Consumer apps in the workplace: much worse than expected

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Are more employees using consumer apps at work than we first thought? Recent research concludes that almost half of all bandwidth within corporate environments is being used by personal applications such as YouTube and peer-to-peer file sharing. In fact, security start-up Palo Alto Networks reports that an average of six peer-to-peer applications were found in 92% of organizations it polled in a recent survey.It warns that enterprises are losing their grip and, aside from the bandwidth costs involved, far greater damage may be done to the security of organizations.

Only last month, the rabidly popular Facebook, fell victim to a phishing attack that lured users to a fake site. Unsuspecting Facebook users were encouraged to follow a link to a web page that appears to be a Facebook log-in page that stole their information when they typed in their username and password. The worm also sends a copy of the message to the infected Facebook member's contacts. Such attacks have knock-on effects to enterprises as their employees' personal activity becomes intermingled with their professional activity.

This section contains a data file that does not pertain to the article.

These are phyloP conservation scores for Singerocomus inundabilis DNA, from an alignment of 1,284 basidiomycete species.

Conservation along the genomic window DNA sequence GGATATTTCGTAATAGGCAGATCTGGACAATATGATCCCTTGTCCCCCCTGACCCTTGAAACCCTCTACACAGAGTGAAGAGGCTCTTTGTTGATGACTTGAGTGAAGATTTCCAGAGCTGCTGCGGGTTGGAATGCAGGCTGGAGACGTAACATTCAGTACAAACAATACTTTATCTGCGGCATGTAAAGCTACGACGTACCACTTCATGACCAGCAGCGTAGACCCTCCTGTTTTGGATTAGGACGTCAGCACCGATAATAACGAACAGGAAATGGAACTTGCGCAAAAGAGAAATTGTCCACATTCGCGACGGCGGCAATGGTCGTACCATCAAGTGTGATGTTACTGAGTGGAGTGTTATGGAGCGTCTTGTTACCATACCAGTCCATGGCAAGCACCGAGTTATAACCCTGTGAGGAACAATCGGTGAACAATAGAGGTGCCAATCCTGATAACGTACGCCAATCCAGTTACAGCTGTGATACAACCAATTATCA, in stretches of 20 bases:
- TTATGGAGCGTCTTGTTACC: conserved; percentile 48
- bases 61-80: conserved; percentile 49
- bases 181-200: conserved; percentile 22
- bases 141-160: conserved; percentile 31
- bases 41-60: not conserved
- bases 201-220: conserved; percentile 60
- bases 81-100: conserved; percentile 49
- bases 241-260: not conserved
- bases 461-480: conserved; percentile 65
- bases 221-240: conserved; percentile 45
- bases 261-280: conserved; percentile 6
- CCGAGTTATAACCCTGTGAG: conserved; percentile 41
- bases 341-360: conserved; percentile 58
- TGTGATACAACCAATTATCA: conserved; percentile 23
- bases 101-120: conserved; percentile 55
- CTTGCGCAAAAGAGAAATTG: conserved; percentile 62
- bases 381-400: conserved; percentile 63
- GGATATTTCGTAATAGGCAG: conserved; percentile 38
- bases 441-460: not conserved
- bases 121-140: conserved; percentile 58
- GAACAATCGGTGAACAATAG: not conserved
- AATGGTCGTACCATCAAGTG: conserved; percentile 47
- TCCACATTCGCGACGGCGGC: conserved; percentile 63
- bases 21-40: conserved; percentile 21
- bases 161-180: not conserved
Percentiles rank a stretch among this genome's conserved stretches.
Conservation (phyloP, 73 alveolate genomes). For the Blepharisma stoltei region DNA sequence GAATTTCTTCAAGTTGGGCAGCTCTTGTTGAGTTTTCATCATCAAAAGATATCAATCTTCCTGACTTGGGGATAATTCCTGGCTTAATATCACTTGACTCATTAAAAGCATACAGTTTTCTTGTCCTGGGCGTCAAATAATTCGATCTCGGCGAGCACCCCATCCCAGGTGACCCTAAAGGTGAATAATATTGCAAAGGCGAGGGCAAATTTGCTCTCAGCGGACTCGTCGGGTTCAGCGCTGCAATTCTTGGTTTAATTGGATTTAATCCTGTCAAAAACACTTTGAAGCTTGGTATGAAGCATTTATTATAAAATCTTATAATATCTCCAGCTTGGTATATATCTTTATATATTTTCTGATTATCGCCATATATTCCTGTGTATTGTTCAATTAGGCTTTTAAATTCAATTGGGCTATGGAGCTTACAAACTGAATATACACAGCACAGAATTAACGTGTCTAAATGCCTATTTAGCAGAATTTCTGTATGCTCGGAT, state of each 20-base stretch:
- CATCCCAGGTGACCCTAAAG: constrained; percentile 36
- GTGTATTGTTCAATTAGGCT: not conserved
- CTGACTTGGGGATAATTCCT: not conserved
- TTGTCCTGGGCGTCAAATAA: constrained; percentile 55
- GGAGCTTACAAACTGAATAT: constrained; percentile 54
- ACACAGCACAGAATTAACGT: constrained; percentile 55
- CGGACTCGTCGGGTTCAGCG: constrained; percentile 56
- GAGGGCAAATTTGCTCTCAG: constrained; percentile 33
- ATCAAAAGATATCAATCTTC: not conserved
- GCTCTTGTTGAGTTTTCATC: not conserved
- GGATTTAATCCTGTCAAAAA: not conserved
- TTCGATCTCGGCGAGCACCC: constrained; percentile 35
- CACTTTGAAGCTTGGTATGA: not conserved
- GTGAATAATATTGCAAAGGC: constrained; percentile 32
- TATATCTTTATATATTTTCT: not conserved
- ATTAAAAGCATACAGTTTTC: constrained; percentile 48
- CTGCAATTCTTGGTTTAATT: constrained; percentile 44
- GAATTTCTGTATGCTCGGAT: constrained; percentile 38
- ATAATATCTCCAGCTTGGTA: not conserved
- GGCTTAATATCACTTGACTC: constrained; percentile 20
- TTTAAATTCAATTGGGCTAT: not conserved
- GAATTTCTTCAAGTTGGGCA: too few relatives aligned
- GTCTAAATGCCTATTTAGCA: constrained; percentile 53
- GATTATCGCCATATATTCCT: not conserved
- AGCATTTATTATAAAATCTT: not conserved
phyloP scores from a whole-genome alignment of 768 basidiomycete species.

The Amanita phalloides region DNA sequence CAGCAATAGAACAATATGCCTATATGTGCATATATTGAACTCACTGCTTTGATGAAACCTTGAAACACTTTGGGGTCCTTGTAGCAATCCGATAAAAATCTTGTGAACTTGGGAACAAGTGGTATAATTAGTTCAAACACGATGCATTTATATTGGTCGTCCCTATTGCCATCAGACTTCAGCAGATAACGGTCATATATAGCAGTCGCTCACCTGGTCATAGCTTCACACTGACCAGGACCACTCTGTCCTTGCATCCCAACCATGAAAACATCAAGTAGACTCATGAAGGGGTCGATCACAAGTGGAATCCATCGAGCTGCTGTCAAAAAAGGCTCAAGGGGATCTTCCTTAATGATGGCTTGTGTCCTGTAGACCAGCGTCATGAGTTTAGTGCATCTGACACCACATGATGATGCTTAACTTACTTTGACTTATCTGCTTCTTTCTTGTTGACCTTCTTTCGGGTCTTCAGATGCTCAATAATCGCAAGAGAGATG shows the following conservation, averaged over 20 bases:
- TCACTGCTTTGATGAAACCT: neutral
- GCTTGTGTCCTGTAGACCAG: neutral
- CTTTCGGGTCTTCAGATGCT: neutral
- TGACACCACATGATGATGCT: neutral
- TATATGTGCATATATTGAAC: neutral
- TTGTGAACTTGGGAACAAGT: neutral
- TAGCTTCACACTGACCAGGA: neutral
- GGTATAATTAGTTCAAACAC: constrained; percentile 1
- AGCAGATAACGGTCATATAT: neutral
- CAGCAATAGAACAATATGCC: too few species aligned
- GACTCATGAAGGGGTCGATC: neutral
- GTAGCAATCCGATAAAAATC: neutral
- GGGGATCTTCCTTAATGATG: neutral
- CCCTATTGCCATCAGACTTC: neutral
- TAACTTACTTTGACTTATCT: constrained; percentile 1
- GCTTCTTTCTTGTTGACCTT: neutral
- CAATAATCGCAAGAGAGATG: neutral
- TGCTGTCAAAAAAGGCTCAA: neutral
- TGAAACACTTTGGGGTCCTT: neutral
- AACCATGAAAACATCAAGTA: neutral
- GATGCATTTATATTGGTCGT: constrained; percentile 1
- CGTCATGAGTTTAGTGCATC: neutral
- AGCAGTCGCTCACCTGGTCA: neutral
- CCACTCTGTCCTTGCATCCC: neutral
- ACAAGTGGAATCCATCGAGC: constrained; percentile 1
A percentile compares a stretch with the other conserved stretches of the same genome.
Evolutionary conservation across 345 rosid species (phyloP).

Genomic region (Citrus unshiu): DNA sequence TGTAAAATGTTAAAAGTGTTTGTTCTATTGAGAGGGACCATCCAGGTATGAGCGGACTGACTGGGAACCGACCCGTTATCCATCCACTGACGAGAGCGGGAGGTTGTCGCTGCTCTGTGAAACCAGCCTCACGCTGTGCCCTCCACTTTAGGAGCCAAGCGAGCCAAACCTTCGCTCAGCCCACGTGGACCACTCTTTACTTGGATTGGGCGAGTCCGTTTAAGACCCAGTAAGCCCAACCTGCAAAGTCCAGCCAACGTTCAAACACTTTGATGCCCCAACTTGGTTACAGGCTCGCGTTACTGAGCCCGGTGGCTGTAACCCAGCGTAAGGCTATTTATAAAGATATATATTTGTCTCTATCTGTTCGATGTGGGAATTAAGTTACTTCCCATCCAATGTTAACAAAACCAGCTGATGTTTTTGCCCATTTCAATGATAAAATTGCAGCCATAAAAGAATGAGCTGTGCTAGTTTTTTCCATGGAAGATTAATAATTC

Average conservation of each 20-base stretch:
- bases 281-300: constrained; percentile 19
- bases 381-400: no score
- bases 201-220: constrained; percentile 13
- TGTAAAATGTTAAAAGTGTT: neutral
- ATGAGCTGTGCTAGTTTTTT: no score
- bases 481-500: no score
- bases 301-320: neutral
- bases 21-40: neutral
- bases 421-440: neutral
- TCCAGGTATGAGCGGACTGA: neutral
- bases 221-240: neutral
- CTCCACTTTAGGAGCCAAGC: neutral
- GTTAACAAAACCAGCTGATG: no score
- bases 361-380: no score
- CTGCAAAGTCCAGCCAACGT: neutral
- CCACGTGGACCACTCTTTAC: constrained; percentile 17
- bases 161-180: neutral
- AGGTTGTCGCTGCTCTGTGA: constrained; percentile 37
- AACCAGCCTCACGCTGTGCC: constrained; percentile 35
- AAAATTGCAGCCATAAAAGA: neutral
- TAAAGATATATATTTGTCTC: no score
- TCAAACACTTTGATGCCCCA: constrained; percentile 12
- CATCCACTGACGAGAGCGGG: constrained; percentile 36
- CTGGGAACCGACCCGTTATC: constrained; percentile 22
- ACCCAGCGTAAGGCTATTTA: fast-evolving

To maintain a grip on application and device security, enterprises will clearly have to work harder. Gartner, for example, predicts that by 2011, 10% of all information technology spending will reside with employees. Employees will acquire their own technology and use it for work purposes - especially in situations where no clear policy is set. Employees are also set to customize 90% of the technology they use at work by 2015.

However, it's not just consumer apps that are leaving enterprises open to security threats. A survey conducted by Forrester Consulting on behalf of Veracode has found that 62% of companies have experienced security breaches in critical applications in the last year. The survey goes on to warn that spending on application security is coming under increasing pressure and 64% of respondents are struggling to meet the challenge on existing budgets.

Stewart Baines

I've been writing about technology for nearly 20 years, including editing industry magazines Connect and Communications International. In 2002 I co-founded Futurity Media with Anthony Plewes. My focus in Futurity Media is in emerging technologies, social media and future gazing. As a graduate of philosophy & science, I have studied futurology & foresight to the post-grad level.